2014-15 UO Men's Basketball Preview

With Matthew Knight Arena being built and the men’s basketball team struggling to get out of the cellar under Ernie Kent, Oregon turned the reins over to a coach whose hiring brought dissatisfaction from the majority of critics. Four years and four consecutive postseason appearances later, few are critical of the team’s play on the court.

New coach Dana Altman came in and quickly made Oregon a contender for the conference championship, winning the tournament in 2013.

Despite his success, Altman comes into the 2014-15 season facing the largest challenge of his coaching tenure with the Oregon Ducks. Since arriving in Eugene, Altman has dealt continuously with some sort of adversity with his club, whether it was injuries or suspensions. This season, he must address a whole different kind of adversity.

Altman will have to face down the attrition that has taken a toll on the Oregon roster. The Ducks lost five players to graduation, among them Johnathan Loyd and Jason Calliste. In addition, Arik Armstead decided to focus solely on football, Ben Carter transferred and Dominic Artis and Damyean Dotson were dismissed in light of a sexual assault case.

This leaves Oregon with just three players on the roster that saw significant floor time a season ago. Joseph Young likely will shoulder the scoring load again this year, and it will be interesting to see how he manages without other proven scoring threats on the floor.

Alongside Young will be Elgin Cook and Jalil Abdul-Bassit. Last season, Cook was a prominent role player with the team, as he averaged 6.7 ppg in just less than 17 minutes of game time. Expect his load to increase, as he has the most experience of any player along the front line.

Abdul-Bassit played sparingly in half of Oregon’s games and shot 38.9% from 3-point range in his limited time on the court. He has the ability to stretch the floor, but needs to develop more of a game from inside the three-point line. When inside the arc, Abdul-Bassit shot a paltry 25% from the field. He simply has to be able to be more than one dimensional, or he will find himself run off of his shooting spot by tight defenses.

In the absence of their previous starters, the Ducks must replace them with players who have not suited up for the Ducks, led by Jordan Bell and Ahmaad Rorie.

Bell, a 6-7 forward out of Long Beach, Calif., likely will shoulder the rebounding load and fill the role of inside presence. Oregon truly missed the combined presence of Arsalan Kazemi and Tony Woods last season, as the Ducks failed to make it back to the Sweet 16 for a second straight season.

Rorie is expected to pick up the slack left by the departure of Oregon’s point guards, and will look to be more of a scorer than Loyd did as a starter. Without Loyd as a consistent scoring threat, defenses packed in the paint, forcing Oregon to become a jump-shooting team and not allowing them to use the Young’s abilities to their full potential.

As a natural spot-up shooter, Rorie can allow the offense to run through Young. Defenses will not have the luxury of tightening a zone defense, unless they want to give Rorie easy looks from outside. The freshman’s presence on the court could serve to improve the flow of the offense and relieve some of the pressure on Young.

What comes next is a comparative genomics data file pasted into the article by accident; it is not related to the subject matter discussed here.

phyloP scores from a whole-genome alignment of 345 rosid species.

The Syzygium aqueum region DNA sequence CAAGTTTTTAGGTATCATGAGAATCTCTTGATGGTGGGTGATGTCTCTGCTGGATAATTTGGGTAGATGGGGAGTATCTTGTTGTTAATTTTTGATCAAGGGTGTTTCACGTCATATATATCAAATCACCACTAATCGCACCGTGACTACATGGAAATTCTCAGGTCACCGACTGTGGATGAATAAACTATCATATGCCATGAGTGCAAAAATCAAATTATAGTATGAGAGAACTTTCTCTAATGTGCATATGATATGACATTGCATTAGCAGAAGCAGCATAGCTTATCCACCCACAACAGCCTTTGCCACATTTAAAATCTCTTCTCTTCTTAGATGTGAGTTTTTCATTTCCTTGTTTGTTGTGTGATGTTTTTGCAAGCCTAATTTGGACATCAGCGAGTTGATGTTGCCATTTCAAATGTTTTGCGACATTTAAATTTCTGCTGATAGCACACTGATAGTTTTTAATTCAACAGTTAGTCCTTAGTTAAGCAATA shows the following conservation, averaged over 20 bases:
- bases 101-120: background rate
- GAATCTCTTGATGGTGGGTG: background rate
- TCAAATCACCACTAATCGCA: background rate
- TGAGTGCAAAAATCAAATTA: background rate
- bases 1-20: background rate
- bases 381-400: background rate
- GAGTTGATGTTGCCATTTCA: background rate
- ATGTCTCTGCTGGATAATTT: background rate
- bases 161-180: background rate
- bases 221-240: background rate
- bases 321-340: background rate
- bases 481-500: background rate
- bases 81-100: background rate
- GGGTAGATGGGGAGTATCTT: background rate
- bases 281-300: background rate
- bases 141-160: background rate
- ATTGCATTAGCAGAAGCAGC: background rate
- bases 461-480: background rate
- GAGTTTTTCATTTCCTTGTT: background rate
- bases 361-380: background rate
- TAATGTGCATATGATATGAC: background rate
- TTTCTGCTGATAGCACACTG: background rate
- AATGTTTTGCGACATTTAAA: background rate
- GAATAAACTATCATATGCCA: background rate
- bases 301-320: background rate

Junior transfers Michael Chandler and Dwayne Benjamin will be joining the Ducks as well this year. Chandler’s height will benefit the Ducks as he comes in at 6-10, but what is really going to help the team is his play around the rim.

Chandler has the strength to move bodies around under the hoop, but also demonstrates a soft touch amidst contact, often converting and getting to the free throw line. If Chandler and Bell can be productive together, the inside duo could give the Ducks an inside presence they haven’t had for some time.

In contrast, Benjamin is more flexible offensively. Able to be an outside shooter, he also attacks the rim with ferocity. Benjamin could prove to be a real X-factor and match-up problem, as his 6-7 frame will make him a tough cover on the perimeter for other forwards in the conference.

Oregon may be playing two freshmen, but don’t expect the Ducks’ schedule to be friendly. Road meetings with Illinois, UCLA, and Arizona loom large on the schedule, and the young players will have to grow up in a hurry if Oregon wants to have a successful season.

With the team in upheaval, the Ducks cannot afford to go into a tailspin as they did last year, losing eight of 10 Pac-12 games. An inexperienced team is less likely to rattle off eight straight wins, including sweeps in Los Angeles and sweeps at home of the Arizona and Washington schools.

If Altman fails to bring this team together or the freshmen and transfers struggle, Oregon could very easily occupying the bottom of the standings for much of the year, thus missing any opportunity at another postseason bid.

However, if the newcomers can make an impact from the beginning of the season and establish Altman’s system, it’s not unreasonable to see Oregon as a 5 or 6 seed going into the conference tournament, with an outside shot at making it into the big dance.

The reality for Oregon is likely somewhere in between those scenarios. While Oregon shouldn’t dismiss a shot at an NCAA tournament berth, it is wise to temper expectations and expect to see the Ducks in the NIT. Whether they host a game likely will depend on how they close the conference season, with a visit from the Rocky Mountain schools sandwiched between road trips to UCLA and USC as well as California and Stanford.

Despite these less lofty expectations, don’t expect Altman’s job to be in any sort of jeopardy, considering how well he already resurrected this program.

(Editor's note)

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